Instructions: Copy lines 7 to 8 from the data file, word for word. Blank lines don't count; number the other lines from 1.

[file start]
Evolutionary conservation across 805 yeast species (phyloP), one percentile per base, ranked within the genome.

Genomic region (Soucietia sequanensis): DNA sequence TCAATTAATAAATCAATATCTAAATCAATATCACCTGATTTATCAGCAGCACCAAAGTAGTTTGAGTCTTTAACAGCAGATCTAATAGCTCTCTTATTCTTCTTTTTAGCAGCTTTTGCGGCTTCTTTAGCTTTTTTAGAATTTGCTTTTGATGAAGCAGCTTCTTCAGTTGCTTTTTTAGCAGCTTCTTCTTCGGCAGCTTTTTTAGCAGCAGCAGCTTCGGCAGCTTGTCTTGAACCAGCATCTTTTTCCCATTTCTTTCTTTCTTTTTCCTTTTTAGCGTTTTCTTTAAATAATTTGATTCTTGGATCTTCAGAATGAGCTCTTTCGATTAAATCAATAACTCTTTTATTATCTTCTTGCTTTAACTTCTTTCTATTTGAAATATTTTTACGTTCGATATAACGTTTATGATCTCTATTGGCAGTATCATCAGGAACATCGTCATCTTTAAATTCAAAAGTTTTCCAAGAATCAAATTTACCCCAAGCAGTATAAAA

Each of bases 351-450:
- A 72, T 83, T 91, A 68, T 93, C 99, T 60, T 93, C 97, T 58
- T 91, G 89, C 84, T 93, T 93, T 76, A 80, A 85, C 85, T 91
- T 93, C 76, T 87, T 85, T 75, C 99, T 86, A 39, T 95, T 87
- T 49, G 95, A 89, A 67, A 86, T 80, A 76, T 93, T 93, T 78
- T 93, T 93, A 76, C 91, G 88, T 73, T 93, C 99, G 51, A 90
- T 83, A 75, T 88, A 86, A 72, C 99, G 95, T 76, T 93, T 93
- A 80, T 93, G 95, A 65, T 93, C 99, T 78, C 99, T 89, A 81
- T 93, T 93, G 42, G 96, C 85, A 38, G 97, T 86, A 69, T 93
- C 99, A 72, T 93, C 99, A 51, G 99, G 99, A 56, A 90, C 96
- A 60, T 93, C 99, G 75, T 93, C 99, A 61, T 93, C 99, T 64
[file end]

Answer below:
- T 49, G 95, A 89, A 67, A 86, T 80, A 76, T 93, T 93, T 78
- T 93, T 93, A 76, C 91, G 88, T 73, T 93, C 99, G 51, A 90